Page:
By: IBM Cloud Education

iPaaS is a cloud-based solution that simplifies application integration across on-premises and cloud environments, to help you accelerate innovation and lower your integration and operations costs.

What is iPaaS?

iPaaS—for Integration-Platform-as-a-Service—is a cloud-hosted solution for integrating applications. iPaaS provides organizations a simplified, standardized way to connect applications, data, processes, and services across on-premises, private cloud, and public cloud environments without having to purchase, install, manage, and maintain the integration hardware, middleware, and software within their own data center.

iPaaS adoption

According to the research firm Gartner, iPaaS has been one of the fastest-growing enterprise software market segments since they began tracking it roughly eight years ago.

This isn’t surprising. Traditionally, integration was achieved either through vendor-provided or custom application-to-application (or point-to-point) solutions or through expensive enterprise middleware and/or lengthy (and expensive) enterprise application integration (EAI) implementations, such as service-oriented architecture (SOA). In the past decade, however, the pace of cloud adoption and subsequent ease with which organizations can adopt and develop applications has led to the following:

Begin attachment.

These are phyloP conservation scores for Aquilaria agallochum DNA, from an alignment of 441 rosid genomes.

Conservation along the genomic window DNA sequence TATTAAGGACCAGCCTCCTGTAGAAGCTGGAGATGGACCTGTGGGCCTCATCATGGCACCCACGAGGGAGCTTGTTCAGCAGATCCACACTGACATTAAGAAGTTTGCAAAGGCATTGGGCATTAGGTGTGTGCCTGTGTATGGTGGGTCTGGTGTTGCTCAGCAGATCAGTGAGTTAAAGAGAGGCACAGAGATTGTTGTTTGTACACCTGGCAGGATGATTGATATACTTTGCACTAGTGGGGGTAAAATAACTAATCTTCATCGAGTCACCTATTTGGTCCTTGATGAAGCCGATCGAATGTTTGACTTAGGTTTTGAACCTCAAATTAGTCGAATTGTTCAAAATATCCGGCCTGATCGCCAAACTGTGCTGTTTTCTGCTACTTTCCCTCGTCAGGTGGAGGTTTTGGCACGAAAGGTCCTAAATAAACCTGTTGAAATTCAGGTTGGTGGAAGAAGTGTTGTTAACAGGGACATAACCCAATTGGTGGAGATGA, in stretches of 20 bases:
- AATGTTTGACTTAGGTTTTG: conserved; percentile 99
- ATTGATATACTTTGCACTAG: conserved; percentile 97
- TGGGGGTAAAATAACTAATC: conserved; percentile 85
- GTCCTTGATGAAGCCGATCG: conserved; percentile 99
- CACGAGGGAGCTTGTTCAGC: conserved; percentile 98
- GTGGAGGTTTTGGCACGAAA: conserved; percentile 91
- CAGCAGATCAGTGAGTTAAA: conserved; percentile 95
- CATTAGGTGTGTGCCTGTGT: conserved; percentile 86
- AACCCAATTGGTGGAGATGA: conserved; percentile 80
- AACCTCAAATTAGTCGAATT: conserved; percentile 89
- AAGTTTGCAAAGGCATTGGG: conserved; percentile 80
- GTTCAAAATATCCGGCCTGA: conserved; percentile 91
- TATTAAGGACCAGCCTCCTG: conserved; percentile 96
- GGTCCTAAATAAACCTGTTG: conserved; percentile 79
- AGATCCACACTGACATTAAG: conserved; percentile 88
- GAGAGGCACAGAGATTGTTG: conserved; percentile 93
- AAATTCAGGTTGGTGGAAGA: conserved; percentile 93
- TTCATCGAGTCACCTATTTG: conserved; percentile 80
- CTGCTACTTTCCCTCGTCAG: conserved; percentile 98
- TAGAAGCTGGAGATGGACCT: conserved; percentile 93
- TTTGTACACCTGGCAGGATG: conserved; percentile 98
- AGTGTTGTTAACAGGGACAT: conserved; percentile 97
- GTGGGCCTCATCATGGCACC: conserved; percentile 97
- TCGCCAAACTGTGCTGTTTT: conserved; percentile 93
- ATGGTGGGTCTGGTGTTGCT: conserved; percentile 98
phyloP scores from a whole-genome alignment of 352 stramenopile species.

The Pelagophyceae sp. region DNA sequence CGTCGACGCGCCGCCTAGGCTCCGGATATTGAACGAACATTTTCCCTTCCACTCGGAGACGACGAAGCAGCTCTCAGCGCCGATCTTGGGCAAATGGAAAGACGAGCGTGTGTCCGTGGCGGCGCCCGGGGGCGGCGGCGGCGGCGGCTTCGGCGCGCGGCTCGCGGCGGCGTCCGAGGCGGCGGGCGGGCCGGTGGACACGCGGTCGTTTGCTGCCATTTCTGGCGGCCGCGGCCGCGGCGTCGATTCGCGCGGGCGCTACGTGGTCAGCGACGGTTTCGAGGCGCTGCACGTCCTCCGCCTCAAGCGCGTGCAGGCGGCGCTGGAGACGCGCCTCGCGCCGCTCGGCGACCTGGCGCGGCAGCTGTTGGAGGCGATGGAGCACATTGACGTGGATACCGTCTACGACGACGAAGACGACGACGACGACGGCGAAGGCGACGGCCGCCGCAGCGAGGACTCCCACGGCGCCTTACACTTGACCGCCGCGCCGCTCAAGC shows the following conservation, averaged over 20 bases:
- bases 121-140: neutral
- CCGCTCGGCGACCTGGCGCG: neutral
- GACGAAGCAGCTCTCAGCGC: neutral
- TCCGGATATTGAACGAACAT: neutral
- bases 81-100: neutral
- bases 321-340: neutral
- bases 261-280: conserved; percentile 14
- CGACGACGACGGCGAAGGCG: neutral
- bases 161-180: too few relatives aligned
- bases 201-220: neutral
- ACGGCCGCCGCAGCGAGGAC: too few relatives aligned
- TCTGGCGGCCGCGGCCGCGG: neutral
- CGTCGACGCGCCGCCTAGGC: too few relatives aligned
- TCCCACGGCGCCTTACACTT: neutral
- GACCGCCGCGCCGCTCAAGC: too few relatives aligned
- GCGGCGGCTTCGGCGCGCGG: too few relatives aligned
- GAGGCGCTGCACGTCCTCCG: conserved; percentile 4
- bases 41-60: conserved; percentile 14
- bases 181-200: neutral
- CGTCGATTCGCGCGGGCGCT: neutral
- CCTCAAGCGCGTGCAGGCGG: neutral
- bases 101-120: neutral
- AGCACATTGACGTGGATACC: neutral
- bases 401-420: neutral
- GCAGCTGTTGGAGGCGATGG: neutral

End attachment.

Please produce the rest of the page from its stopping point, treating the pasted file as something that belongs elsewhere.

• An explosion in the volume, variety, and sources of data.
  • A surging demand for applications that leverage data in real-time.
  • An increasing need to integrate data and services that live on-premises, in private clouds, and in multiple vendors’ public clouds.

Traditional integration methods aren’t agile or scalable enough keep up with these demands. Today, organizations need a faster, easier, and more cost-effective way to integrate all their applications and data sources, wherever they reside.

iPaaS benefits